A poorly designed dust-collection system led to the severe burning of seven workers at a U.S. Ink plant in New Jersey in 2012, https://bit.ly/3eCTLTh. It’s a situation I’ve seen several times during my career: low “pickup” velocity, low duct velocity and a poor understanding of the dust being collected prompted an accident. The New Jersey installation also suffered from poor commissioning practice — the engineer never fully tested it. It exemplifies remediation gone bad.
Here’s another example you won’t find on the website of the U.S. Chemical Safety and Hazard Investigation Board. Astaxanthin caught fire in a dryer at a bioproducts manufacturer. A half-dozen resistance temperature detectors (RTDs) were strategically located in the duct following at least two previous fires but no effort was made to fix the duct work, which likely caused the dust accumulation. The site added more RTDs after I left but never corrected the duct work.
To address dust fire hazards, you must reduce two risks: 1) static ignition; and 2) fire risk from heating. Typical countermeasures are: 1) dust collection; 2) housekeeping; 3) inspections; 4) hazard and operability studies (HAZOPs); and 5) layout changes.
Grounding and bonding are critical to breaking the fire triangle: fuel-oxidizer-ignition source. However, such efforts alone won’t save you: dusts often provide their own fuel and oxidizer. Inspections and constant vigilance are the answer — as is good design. Consider an outside consultant to train and retrain your people; training gaps are a constant source of problems. Inspections should include top-down and bottom-up. Have a third-party review design changes and do a post-mortem on construction and commissioning work. Integrate all consultant work between corporate and plant.
Understanding heating risk involves both combustion chemistry and environment. Remember, a combustible liquid’s flash point can be much lower than reported, by 100°F perhaps, depending on the situation. Dust hazard tests are even less precise.
Some dusts, like Astaxanthin, can self-heat, resulting in an explosion. Others are great insulators and can cause a fire as insulation burns off a motor.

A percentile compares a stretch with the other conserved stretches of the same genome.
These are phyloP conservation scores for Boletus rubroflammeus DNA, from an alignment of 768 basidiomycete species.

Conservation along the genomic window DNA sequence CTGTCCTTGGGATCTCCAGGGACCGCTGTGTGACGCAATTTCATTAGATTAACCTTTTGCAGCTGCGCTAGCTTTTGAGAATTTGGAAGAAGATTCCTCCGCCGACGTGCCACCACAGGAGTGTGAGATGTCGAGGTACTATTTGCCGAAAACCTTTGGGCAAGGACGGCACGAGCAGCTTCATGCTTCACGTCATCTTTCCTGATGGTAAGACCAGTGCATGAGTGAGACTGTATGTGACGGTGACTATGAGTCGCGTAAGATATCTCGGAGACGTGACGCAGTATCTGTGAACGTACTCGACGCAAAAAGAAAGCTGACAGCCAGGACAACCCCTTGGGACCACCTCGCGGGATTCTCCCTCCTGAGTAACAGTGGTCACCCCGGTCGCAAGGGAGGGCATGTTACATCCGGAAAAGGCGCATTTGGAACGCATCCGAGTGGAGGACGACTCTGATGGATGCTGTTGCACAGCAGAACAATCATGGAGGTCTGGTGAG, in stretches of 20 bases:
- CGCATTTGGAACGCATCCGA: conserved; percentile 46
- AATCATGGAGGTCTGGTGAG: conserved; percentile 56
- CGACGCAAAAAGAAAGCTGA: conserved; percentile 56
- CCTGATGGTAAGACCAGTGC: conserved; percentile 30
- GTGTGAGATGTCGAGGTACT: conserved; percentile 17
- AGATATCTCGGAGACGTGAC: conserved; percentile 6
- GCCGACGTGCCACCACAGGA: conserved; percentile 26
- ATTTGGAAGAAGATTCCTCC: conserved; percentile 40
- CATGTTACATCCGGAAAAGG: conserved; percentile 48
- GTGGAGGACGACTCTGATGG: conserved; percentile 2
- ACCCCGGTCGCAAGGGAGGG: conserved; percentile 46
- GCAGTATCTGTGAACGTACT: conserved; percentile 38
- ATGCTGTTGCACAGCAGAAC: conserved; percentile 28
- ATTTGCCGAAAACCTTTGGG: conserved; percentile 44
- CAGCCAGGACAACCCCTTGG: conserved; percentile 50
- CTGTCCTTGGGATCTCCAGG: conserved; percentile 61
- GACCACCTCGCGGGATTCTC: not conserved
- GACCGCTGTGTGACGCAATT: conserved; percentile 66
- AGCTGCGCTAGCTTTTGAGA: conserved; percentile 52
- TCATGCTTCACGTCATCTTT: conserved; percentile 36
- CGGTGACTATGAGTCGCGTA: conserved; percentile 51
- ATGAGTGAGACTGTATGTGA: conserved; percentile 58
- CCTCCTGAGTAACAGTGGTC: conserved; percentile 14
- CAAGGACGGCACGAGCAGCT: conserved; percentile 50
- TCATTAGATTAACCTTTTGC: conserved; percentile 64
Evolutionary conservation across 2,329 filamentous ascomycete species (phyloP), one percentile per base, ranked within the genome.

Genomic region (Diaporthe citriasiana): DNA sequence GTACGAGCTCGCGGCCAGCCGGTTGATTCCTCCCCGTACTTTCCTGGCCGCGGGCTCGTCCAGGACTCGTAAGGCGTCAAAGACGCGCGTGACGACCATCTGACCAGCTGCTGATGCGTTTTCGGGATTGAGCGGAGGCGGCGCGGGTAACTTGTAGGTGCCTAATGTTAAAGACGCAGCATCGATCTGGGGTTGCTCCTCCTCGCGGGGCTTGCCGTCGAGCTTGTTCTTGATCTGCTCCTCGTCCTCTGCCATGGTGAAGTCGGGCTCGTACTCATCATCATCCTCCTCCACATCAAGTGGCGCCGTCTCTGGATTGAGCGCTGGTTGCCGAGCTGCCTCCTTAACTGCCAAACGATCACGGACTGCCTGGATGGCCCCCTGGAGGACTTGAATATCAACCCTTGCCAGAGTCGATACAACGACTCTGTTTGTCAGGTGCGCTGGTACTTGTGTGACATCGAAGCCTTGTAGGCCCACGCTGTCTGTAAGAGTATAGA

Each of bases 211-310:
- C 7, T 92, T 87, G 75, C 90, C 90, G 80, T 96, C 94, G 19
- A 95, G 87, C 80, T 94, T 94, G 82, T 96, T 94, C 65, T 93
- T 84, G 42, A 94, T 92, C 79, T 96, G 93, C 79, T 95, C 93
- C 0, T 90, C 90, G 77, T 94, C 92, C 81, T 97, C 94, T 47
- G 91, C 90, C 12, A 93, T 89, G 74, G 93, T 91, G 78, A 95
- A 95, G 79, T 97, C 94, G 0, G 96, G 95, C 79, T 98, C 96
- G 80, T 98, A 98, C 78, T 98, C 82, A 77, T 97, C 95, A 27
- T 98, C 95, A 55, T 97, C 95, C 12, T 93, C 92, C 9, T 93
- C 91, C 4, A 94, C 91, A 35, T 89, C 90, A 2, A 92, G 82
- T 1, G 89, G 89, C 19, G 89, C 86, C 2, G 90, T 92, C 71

Now, let’s consider some solutions.
Dust collectors are your last line of defense; good design is your first. You can justify collectors based on recovery of valuable product. However, they might not work right if you don’t consider these factors: 1) poor pickup; 2) tramp air leaks into ducts; 3) an inaccurate pressure drop estimate; 4) high pressure drop because of wetted bags or cartridges; and 5) holes in filter media. These are the main causes of failure. Items 1, 3, and 4 reflect poor design; items 1, 2, 4 and 5 also can stem from poor maintenance.
Unless you make housekeeping as easy as possible, your people will cut corners. Edward Deming created the red bead experiment (see: https://bit.ly/3TfgMe6) to show executives how impossible they made their workers’ jobs; don’t do that! Streamline the process floor and equipment to reduce hands-on work as much as possible. Erase the clutter. Did you ever see the 1981 film “Das Boot?” Does your plant floor look like the inside of a U-boat?
Inspections won’t work if everyone knows they’re coming. Keep an element of surprise. Encourage workers to take the initiative to identify issues during interviews. One reason dust is ignored is because management won’t spend money to fix problems; so, incentivize improvements and publicize changes and failures as they occur.
HAZOPs should reveal problems with your operation but often fall short of this lofty goal. If they aren’t deep enough, simply rely on checklists, and allow teams to sleepwalk through them, HAZOPs will be nearly useless.
One reason people often seem disinterested during the process is because they believe a site won’t spend the money to fix problems. I once sat in on a HAZOP on the same day the plant manager gave us a vigorous lecture on not spending money. I can’t tell what happened the rest of the week as I think I was asleep.
Let me offer another important tip on HAZOPs: They’re only as good as the people involved. Too often, turnover, takeovers, and excluding line workers in the belief they don’t understand the process undermine the value of HAZOPs.
Sometimes, you just have to start over. Equipment parts aren’t available. Breakdowns can’t be made up by a second shift. Dust is everywhere. Weigh the cost of production disruptions and improve the layout.